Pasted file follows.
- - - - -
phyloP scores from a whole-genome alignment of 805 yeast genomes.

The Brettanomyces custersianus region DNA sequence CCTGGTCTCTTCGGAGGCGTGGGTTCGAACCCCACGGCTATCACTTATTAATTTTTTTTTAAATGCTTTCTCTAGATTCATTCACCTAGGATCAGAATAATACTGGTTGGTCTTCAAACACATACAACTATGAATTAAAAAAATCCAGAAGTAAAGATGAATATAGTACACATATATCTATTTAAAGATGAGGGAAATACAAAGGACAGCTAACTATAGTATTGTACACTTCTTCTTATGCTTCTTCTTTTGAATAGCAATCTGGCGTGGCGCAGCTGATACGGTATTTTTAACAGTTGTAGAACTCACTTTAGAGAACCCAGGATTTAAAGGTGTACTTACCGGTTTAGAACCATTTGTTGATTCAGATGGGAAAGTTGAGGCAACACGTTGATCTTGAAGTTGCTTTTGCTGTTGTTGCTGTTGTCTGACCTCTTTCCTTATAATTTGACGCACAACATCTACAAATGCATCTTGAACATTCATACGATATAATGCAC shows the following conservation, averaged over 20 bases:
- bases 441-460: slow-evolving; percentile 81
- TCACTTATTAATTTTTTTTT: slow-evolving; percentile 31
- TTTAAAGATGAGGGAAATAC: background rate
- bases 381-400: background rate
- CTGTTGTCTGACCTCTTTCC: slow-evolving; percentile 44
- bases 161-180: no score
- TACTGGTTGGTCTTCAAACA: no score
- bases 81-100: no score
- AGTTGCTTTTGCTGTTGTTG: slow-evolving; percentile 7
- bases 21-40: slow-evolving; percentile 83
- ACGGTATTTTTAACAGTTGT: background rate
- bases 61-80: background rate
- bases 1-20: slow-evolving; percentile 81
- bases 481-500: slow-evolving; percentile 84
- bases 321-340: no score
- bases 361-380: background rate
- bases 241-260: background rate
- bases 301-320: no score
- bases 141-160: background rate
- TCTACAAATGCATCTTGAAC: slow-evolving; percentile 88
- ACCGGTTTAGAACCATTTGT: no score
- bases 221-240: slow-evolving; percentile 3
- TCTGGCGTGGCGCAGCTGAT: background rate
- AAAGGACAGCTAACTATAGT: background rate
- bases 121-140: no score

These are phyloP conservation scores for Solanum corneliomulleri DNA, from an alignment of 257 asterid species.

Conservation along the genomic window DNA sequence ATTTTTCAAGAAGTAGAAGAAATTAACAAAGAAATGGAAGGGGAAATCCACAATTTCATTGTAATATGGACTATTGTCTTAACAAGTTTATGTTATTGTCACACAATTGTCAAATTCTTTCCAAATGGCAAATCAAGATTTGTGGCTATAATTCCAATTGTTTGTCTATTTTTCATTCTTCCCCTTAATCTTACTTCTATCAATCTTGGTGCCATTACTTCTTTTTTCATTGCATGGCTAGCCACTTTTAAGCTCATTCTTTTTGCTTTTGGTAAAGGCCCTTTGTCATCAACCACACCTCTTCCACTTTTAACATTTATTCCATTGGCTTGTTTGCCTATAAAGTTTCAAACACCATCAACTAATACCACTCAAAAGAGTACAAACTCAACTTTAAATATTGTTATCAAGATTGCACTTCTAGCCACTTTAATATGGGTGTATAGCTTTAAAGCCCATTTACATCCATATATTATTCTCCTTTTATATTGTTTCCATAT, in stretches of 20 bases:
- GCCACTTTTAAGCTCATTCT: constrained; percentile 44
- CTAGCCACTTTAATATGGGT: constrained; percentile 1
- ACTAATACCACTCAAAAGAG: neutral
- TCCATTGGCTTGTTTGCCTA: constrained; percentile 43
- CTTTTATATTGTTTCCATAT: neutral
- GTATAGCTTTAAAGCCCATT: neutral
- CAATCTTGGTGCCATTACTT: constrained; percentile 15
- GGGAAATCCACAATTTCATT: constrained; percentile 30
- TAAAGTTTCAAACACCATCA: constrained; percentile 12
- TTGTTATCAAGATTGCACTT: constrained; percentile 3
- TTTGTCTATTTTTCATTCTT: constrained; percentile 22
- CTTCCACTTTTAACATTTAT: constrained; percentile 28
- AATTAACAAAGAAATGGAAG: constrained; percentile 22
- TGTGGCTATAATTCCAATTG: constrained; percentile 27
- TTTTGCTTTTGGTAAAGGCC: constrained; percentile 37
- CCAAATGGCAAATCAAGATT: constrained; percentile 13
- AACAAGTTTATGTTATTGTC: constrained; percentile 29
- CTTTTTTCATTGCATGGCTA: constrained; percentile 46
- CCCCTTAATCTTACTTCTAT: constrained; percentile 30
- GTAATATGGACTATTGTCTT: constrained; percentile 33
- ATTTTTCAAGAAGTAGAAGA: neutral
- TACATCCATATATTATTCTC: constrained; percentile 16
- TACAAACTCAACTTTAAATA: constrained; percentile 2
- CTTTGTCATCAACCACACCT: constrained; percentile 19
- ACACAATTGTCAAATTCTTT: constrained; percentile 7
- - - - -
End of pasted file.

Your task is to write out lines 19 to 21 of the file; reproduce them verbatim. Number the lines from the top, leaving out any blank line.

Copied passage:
- bases 241-260: background rate
- bases 301-320: no score
- bases 141-160: background rate